After a five-year survey, scientists revealed a new species of small frog in India. Besides revealing a frog as small as a fingernail, researchers also uncovered other six new species of night frogs about the Nyctibatrachus genus. Four of these species are the smallest which were ever found. They are so small that they can easily crouch on a thumbnail.
- Scientists have uncovered seven new species of night frogs.
- Three of them are the tiniest ones which were ever revealed in the world.
- For instance, Nyctibatrachus manalari is a small frog measuring less than 0.5 inches.
Even if these species are extremely spread in the area, they were undetected until recently due to their minuscule size and the sounds they make, resembling with the sounds of insects. After including these new species, researchers noted that now the total number of night frog species is of 35. Seven of these species were recognized as being miniaturized due to the fact that they are even smaller than 0.7 inches.
These are among the smallest frogs in the world. The tiniest species which were recently discovered are Nyctibatrachus manalari, N. robinmoorei, N. sabarimalai and N. pulivijayani, measuring between 0.5 and 0.6 inches. However, N. athirappillyensis and N. webilla are larger, reaching 0.8 and 0.7 inches respectively. The largest species of the new ones which were revealed is N. radcliffei which measures 1.5 inches.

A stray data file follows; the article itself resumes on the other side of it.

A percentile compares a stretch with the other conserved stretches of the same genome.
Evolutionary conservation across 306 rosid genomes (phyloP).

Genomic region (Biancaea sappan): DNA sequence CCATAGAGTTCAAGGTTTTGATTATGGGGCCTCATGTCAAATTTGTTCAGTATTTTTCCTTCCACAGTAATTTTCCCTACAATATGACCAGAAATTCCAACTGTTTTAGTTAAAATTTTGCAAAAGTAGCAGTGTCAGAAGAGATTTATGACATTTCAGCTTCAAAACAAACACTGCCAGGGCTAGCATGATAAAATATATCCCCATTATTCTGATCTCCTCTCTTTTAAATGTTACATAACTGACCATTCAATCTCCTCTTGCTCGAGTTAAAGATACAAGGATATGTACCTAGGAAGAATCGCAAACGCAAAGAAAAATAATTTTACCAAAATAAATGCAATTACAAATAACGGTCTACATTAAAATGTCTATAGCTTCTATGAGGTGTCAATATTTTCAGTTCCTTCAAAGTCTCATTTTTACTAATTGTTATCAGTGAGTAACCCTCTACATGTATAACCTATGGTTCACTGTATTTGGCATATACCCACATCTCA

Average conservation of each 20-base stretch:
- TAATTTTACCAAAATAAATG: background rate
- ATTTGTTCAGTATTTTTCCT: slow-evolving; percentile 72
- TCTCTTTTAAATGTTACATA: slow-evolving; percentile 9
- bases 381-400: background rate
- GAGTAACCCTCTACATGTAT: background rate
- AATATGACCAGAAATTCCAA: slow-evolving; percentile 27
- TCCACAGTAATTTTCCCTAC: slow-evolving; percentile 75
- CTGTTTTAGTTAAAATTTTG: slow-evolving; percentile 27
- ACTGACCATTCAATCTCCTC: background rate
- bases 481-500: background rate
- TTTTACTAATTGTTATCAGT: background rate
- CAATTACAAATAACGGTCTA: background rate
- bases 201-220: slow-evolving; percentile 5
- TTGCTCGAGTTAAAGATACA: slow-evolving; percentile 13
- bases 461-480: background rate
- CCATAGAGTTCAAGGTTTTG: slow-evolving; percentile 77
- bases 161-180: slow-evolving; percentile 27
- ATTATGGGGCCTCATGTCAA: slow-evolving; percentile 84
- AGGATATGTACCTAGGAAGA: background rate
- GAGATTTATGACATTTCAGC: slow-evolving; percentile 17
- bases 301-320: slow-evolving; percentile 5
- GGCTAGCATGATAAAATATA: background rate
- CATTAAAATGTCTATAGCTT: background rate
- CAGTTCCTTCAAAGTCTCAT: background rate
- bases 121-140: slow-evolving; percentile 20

Night frogs are usually very widespread in the Western Ghats mountain range. This is one of the richest biodiversity areas in the world, being also a United Nations Educational, Scientific and Cultural Organization (UNESCO) World Heritage Site. This area is parallel to the western coast of India, covering a land which measures about 54,054 square miles.
Hundreds of species of plants and animals live in this area. UNESCO reported that most of the species are threatened with extinction. About 145 of the, are listed as endangered species while 51 others are critically endangered. Over the last ten years, researchers have described more than a hundred species living in the Western Ghats, including rare ones, like the Indian purple frog.
This species is nowhere else to be found except here. This frog is the only one known to live in an evolutionary lineage which dates back to the Jurassic. SD Biju, a biologist and head of the Systematics Lab with the Department of Environmental Studies at0 the University of Delhi, India, stated that the future of all these species of frogs is uncertain because more than 32% of all the frogs in the Western Ghats are threatened with extinction.
Image courtesy of: pixabay